- Invest in a piece of property that I use either as my home base or as an income source (or both). I spent a lot of time on this one over the course of the year. The long and short of it is: I would 100% buy a place or property right now if it were an option, but since I'm self-employed, I need 3 years of tax records as a self-employed person to be approved for a regular mortgage. I've been keeping my eye on the market just so I know what's out there, but I can't actually go through with buying anything until next year if all goes well.
- Establish a small exercise routine that I can do anywhere in the world without needing equipment. Do it at least 3x/week. Of course I was super specific in this one and it doesn't completely apply to how the year turned out, but the theme of the goal still holds and I think I was 100% successful in it. In June I signed up for a gym that I've really come to enjoy going to. It's class-based, but feels more athletic than the classes I've taken at gyms in the past. I guess it's maybe a mix of crossfit and some other fitness styles? Either way, I currently go about 4x/week and have lost over 30lbs since June, so I'm super proud of that and am signed up for unlimited classes until February. While I don't think I could take my current exercise routine on the road, I do see a clear correlation between my level of fitness activity and my overall mood/happiness, so if I were to travel, I would speak to the trainers about putting together a travel routine so I don't lapse while I'm gone.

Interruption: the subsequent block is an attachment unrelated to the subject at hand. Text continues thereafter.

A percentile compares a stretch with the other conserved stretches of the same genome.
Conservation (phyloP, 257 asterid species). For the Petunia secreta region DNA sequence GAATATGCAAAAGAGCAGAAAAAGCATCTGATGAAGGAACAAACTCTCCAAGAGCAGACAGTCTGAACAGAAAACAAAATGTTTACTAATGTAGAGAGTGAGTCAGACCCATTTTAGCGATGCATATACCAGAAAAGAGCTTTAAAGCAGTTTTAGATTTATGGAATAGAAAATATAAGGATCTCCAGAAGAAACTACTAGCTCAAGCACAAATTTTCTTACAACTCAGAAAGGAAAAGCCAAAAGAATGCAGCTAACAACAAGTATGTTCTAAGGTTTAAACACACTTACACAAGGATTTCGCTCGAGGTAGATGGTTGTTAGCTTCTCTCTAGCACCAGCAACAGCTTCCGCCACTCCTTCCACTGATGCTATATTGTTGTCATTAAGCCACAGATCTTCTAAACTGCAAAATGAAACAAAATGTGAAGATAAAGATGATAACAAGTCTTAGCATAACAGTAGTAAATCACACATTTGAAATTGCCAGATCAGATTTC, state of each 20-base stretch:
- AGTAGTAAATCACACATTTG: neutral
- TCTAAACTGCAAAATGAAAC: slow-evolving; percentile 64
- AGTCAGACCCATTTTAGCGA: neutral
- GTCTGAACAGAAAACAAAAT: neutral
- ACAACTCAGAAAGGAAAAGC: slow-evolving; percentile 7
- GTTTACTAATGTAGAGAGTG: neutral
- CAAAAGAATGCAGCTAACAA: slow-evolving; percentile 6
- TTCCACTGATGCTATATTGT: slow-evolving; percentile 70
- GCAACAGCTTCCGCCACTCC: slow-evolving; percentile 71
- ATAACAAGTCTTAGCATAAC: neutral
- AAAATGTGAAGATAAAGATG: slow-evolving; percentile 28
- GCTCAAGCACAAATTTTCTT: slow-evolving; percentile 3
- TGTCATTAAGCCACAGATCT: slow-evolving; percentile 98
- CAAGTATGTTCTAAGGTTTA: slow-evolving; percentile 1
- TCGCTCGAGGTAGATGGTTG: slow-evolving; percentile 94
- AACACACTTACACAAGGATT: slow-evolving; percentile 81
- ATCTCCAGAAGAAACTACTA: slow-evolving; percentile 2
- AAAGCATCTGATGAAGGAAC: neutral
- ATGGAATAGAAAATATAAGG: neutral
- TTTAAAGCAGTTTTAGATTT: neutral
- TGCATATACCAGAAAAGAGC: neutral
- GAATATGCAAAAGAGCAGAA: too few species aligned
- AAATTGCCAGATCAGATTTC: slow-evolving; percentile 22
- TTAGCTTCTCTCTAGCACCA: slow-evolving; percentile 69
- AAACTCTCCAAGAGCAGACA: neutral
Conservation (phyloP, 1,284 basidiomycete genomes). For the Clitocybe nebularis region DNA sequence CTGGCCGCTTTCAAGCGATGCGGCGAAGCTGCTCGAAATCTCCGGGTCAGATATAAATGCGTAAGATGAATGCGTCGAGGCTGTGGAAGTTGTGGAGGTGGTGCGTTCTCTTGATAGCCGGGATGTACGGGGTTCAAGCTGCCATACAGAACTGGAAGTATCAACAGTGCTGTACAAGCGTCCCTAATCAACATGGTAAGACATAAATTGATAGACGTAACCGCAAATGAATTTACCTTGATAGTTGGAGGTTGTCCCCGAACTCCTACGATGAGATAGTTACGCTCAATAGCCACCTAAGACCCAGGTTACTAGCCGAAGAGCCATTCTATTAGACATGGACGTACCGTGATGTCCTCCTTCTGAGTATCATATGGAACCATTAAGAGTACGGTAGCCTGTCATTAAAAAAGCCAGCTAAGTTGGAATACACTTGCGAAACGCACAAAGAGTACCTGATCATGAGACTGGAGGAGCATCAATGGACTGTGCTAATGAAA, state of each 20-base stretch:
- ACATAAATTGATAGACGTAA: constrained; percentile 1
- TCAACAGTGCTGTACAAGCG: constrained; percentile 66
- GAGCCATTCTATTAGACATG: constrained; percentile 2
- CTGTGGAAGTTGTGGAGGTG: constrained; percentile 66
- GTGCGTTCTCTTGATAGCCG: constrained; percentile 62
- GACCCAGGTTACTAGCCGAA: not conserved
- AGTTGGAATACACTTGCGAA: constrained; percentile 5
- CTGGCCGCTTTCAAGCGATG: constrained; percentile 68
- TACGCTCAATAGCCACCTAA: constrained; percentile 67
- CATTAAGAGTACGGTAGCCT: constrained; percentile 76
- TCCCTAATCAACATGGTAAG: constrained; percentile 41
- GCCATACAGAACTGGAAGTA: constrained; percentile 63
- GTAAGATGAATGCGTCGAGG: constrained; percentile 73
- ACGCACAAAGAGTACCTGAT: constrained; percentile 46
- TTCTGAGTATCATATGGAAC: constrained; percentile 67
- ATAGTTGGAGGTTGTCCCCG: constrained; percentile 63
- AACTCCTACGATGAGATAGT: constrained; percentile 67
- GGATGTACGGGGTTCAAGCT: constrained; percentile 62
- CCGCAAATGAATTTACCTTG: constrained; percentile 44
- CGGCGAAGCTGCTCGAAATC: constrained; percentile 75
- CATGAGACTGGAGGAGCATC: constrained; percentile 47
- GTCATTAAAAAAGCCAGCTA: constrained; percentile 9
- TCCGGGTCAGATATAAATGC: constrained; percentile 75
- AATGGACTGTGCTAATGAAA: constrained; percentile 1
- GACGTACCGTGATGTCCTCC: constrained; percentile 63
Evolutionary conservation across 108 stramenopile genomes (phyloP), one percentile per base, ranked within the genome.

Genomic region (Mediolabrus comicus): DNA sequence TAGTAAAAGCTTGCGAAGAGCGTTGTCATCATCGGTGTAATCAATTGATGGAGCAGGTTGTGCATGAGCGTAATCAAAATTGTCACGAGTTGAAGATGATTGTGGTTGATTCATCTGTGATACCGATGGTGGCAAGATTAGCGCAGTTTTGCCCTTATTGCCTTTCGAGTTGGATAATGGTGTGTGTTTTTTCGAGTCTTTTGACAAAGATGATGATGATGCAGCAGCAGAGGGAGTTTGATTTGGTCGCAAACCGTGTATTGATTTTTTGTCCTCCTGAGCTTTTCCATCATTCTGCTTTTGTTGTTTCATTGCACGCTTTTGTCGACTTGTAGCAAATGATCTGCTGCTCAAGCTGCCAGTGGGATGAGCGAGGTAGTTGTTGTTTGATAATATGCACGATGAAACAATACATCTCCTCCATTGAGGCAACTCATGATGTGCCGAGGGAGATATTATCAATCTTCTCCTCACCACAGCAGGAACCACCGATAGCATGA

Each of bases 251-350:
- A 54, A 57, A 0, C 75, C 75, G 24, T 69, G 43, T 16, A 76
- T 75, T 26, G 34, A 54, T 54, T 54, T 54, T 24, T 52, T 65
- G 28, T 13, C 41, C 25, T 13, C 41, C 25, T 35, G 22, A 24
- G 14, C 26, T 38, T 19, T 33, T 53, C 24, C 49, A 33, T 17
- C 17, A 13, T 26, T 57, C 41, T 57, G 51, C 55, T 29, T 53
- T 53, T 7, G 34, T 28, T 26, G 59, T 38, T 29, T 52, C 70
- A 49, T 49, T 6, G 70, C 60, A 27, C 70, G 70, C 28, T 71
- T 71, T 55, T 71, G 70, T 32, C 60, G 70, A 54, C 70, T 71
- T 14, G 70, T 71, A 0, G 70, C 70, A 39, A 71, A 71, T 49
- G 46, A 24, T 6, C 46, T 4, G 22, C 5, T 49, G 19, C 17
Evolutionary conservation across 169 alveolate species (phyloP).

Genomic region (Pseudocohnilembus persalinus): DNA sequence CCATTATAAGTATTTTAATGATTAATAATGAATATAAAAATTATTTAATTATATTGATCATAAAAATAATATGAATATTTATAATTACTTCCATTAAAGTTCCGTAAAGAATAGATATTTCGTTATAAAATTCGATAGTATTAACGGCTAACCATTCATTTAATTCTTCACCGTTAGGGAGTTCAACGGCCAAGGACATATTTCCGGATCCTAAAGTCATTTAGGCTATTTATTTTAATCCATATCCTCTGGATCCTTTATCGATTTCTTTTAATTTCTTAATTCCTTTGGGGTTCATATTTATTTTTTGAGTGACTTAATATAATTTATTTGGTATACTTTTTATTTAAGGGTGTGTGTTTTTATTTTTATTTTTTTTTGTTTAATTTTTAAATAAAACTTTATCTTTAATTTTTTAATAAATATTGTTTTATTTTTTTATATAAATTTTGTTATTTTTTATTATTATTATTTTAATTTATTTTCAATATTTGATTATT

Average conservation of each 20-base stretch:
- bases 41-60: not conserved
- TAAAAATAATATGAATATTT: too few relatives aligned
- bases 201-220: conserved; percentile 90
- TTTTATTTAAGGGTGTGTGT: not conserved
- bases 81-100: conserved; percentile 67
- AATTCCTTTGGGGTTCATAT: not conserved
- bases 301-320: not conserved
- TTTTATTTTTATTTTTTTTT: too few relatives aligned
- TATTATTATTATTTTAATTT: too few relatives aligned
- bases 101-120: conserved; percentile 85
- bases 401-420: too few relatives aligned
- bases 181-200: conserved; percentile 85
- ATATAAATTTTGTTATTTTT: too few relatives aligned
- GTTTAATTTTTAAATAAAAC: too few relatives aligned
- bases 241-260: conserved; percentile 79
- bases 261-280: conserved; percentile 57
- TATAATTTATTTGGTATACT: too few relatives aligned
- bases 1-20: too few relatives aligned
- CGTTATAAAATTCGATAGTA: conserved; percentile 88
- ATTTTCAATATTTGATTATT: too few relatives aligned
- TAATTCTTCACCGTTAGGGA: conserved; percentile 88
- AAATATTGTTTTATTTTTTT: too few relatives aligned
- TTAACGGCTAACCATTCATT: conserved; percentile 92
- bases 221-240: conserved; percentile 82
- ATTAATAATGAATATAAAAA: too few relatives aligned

- Explore some cities outside of NYC and SF as options for places to have my home base (i.e. Nashville, St. Louis, Boulder, Milwaukee, Richmond, etc.) I didn't explore too many, but I did spend some time in Philly and continue to consider it as an alternative to NYC or SF. I also like the idea of living in the "outer boroughs" of NYC or SF if it came to that - Oakland, Berkeley, Jersey City, Queens, the little city-type areas outside of the big cities themselves.
And goals for this coming year:
- Continue to focus on fitness and exercise at least 3x/week.
- Work toward a sustainable work/life balance that enables my passions instead of forcing my passion projects to produce income.
- Have my own place - preferrably owned.
- Maintain relationships and communication with friends and family, with as much IRL time as possible.
- Spend more time socializing IRL. Develop a group of friends in a similar life stage to hang out with.
Predictions for 5 years from now:
I’d be surprised if I were still an independent freelancer/consultant. Either my business will have grown to the point that I’m no longer a solo act, or I’ll be working in a more traditional w2 job.
I’ll be living in a smaller city somewhere in the US. I’ll have my own place, be pretty established as my home, still going on adventures, but have developed a group of friends and sense of community in wherever I have my base.
I likely won’t have kids by that point, but who knows.
I’ll be working on some technology that we probably don’t even know about yet - or at least hasn’t entered the mainstream. Because The Future.